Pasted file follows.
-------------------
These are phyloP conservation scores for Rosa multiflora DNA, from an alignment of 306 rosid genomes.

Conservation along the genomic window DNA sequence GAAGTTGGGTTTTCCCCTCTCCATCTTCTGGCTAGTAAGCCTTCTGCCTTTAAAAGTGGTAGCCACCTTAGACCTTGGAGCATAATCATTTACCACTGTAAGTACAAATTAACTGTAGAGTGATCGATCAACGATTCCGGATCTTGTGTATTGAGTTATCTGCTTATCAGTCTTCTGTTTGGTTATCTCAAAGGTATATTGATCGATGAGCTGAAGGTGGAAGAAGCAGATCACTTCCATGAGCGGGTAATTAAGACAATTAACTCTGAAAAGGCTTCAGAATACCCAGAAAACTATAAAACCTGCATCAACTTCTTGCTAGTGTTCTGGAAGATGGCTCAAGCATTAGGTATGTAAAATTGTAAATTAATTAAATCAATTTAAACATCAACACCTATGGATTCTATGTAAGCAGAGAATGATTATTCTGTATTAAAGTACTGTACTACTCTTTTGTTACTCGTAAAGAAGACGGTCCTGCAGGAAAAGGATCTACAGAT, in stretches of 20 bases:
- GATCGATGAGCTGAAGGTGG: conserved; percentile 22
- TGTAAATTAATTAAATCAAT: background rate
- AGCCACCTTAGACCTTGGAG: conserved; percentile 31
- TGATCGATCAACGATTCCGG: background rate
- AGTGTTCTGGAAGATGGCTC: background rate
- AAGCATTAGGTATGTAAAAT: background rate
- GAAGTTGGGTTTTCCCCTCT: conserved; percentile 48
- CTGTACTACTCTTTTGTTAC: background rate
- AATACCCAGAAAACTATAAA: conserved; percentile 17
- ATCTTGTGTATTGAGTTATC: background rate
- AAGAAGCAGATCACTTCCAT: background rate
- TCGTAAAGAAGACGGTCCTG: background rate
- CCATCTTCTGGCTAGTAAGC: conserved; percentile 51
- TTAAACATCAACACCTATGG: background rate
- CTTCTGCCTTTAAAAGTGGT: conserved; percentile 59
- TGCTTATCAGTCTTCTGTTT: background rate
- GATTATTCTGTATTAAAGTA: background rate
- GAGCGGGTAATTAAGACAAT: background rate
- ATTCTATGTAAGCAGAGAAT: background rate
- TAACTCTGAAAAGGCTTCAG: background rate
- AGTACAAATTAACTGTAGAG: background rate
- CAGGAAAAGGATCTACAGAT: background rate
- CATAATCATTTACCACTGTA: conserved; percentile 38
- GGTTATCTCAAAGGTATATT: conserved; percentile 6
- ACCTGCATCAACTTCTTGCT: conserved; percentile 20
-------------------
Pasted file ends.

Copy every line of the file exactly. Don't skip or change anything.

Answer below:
These are phyloP conservation scores for Rosa multiflora DNA, from an alignment of 306 rosid genomes.

Conservation along the genomic window DNA sequence GAAGTTGGGTTTTCCCCTCTCCATCTTCTGGCTAGTAAGCCTTCTGCCTTTAAAAGTGGTAGCCACCTTAGACCTTGGAGCATAATCATTTACCACTGTAAGTACAAATTAACTGTAGAGTGATCGATCAACGATTCCGGATCTTGTGTATTGAGTTATCTGCTTATCAGTCTTCTGTTTGGTTATCTCAAAGGTATATTGATCGATGAGCTGAAGGTGGAAGAAGCAGATCACTTCCATGAGCGGGTAATTAAGACAATTAACTCTGAAAAGGCTTCAGAATACCCAGAAAACTATAAAACCTGCATCAACTTCTTGCTAGTGTTCTGGAAGATGGCTCAAGCATTAGGTATGTAAAATTGTAAATTAATTAAATCAATTTAAACATCAACACCTATGGATTCTATGTAAGCAGAGAATGATTATTCTGTATTAAAGTACTGTACTACTCTTTTGTTACTCGTAAAGAAGACGGTCCTGCAGGAAAAGGATCTACAGAT, in stretches of 20 bases:
- GATCGATGAGCTGAAGGTGG: conserved; percentile 22
- TGTAAATTAATTAAATCAAT: background rate
- AGCCACCTTAGACCTTGGAG: conserved; percentile 31
- TGATCGATCAACGATTCCGG: background rate
- AGTGTTCTGGAAGATGGCTC: background rate
- AAGCATTAGGTATGTAAAAT: background rate
- GAAGTTGGGTTTTCCCCTCT: conserved; percentile 48
- CTGTACTACTCTTTTGTTAC: background rate
- AATACCCAGAAAACTATAAA: conserved; percentile 17
- ATCTTGTGTATTGAGTTATC: background rate
- AAGAAGCAGATCACTTCCAT: background rate
- TCGTAAAGAAGACGGTCCTG: background rate
- CCATCTTCTGGCTAGTAAGC: conserved; percentile 51
- TTAAACATCAACACCTATGG: background rate
- CTTCTGCCTTTAAAAGTGGT: conserved; percentile 59
- TGCTTATCAGTCTTCTGTTT: background rate
- GATTATTCTGTATTAAAGTA: background rate
- GAGCGGGTAATTAAGACAAT: background rate
- ATTCTATGTAAGCAGAGAAT: background rate
- TAACTCTGAAAAGGCTTCAG: background rate
- AGTACAAATTAACTGTAGAG: background rate
- CAGGAAAAGGATCTACAGAT: background rate
- CATAATCATTTACCACTGTA: conserved; percentile 38
- GGTTATCTCAAAGGTATATT: conserved; percentile 6
- ACCTGCATCAACTTCTTGCT: conserved; percentile 20